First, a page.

El Paso: From tradition to the avant-garde - artetrama

El Paso: From tradition to the avant-garde

, 4 min reading time

Of all the groups of artists who have been formed in Spain in the twentieth century, we can say that El Paso, along with Dau al Set, is undoubtedly the most important in terms of the definition of the Spanish avant-garde.

To understand the origins that led to this formation we must first understand what the situation of Spanish society was in the late 50s. Many years had gone by since the Civil War had ended, and the Franco dictatorship was ruling the country. But until the early 50's Spain was still under an international isolation, as the state was related in its policies to the "axis of evil" during World War II. This led Spain to an autarky that was over thanks to an alliance with the United States against the Soviet Union. Spain had a key geographical location and thus, it was a strategic point during the Cold War.

In the late 50s Spain began to see glimpses of an unremarkable economic recovery for a underclass still too broad.

Within the cultural scene, it was a time of emptiness because many galleries had closed and most of the dealers and collectors seemed to have disappeared. The political and social crisis had left the world of culture standing by and without public activity.

No wonder that some young artists, tired of this situation of cultural poverty, joined to reinvigorate it. These creators, coming from different parts of Spain and each with his particular style, had the same vindictive awareness and need to fight to propel the evolution of Spanish plastic.

And so, in 1957, El Paso; was formed. The artists Antonio Saura, Manuel Rivera, Rafael Canogar, Juana Francés, Manuel Chirino, Luis Feito, Manuel Millares and Pablo Serrano, along with art critics and artists Manuel Conde and José Ayllón signed a manifesto that defined their activity. Shortly thereafter Manuel Rivera joined the collective and the following year, Manuel Viola.

Group members were committed to create an environment that allowed the creative development outside the formalisms established in the fine arts. While most of these artists focused on abstraction, they all rejected the labels imposed and the use of terms such as conceptual, constructivism, expressionism... they believed in free creation and research without borders.

Thus, the Spanish avant-garde art became synonymous of unconformity, break through and rebellion. These concerns were reflected by these artists through their works, whose common nexus between them was the importance of the gesture and the stroke and the voluntary reduction of the usage of colours to a minimum. It is also important to note that for this group the historical value of the country was critic and they all raised a remodelling of the art scene based in tradition. This way, we can see how rough materials such as iron, burlap, chicken wire, sand or paint impasto reflect despair, aggression or loneliness, the heritage of Goya's darkest Spain.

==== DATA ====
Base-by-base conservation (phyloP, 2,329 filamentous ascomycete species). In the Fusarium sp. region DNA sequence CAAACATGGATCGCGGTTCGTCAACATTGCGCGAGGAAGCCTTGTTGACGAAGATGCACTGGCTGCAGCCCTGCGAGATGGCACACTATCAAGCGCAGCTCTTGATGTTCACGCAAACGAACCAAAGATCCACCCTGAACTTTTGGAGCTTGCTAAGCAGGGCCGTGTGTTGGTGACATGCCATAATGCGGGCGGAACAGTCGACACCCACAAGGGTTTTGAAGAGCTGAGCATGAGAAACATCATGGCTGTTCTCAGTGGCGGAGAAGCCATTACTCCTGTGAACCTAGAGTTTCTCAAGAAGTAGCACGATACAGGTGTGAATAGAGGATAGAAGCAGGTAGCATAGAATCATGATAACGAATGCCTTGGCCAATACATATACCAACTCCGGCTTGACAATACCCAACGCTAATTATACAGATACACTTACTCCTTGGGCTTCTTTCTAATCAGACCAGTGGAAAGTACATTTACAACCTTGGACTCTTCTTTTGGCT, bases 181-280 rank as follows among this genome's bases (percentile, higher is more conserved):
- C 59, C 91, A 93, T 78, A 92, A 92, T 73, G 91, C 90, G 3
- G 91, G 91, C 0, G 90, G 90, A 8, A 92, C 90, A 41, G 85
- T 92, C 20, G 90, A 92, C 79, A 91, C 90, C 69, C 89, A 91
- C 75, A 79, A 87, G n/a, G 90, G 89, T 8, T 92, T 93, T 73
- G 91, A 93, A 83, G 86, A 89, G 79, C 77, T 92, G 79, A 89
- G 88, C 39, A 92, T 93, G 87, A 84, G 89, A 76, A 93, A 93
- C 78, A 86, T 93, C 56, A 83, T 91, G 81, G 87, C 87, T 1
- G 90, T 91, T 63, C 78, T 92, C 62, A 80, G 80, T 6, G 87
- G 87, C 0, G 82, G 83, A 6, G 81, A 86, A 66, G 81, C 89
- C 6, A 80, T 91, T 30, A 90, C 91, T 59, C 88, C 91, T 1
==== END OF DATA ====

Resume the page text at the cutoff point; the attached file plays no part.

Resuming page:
El Paso had only three years of existence, however, it was prolific and international as few Spanish groups have been in history. While its informality was the point of attachment, they never made an explicit critique of the political regime and, since they didn't posed a threat to the government, they became the great ambassadors of the Spanish culture of the moment.

In its first year of existence the artists held many exhibitions in the country, the first one happened to be in the gallery-bookshop Buchholz in Madrid and this summer Millares and Rivera assisted at the Fourth Biennial of Sao Paulo Feito, on behalf of the group. There, Jorge Oteiza obtains the Critics Award for Best sculptor and it is confirmed that the Spanish art is fashionable. So much it is, that the New York MOMA acquires various works of these artists. At the end of 1957 Suárez, Francés, Rivera and Serrano leave the group.

During the next two years until its dissolution numerous exhibitions in museums and galleries, lectures and writings would boost Spanish art, both nationally and internationally. After an intense activity and 15 signed letters, El Paso decided to put an end to its existence in May 1960.

Like many artists of the time, the components of El Paso developed their creativity blindly at a time when the transition to modernity seemed to never come. Like other artists of the informalism, they served as a bridge between tradition and the new trends of the radical avant-garde. But this not only occurred in Spain. The capital of the vanguard was in Paris and American abstract expressionism enjoyed its best. Members of El Paso not only revolutionized the sector and propelled it, but also opened the minds of the Spanish society arousing their interest by international artists such as Mark Rothko, Willem de Kooning, Franz Kline or Robert Motherwell.

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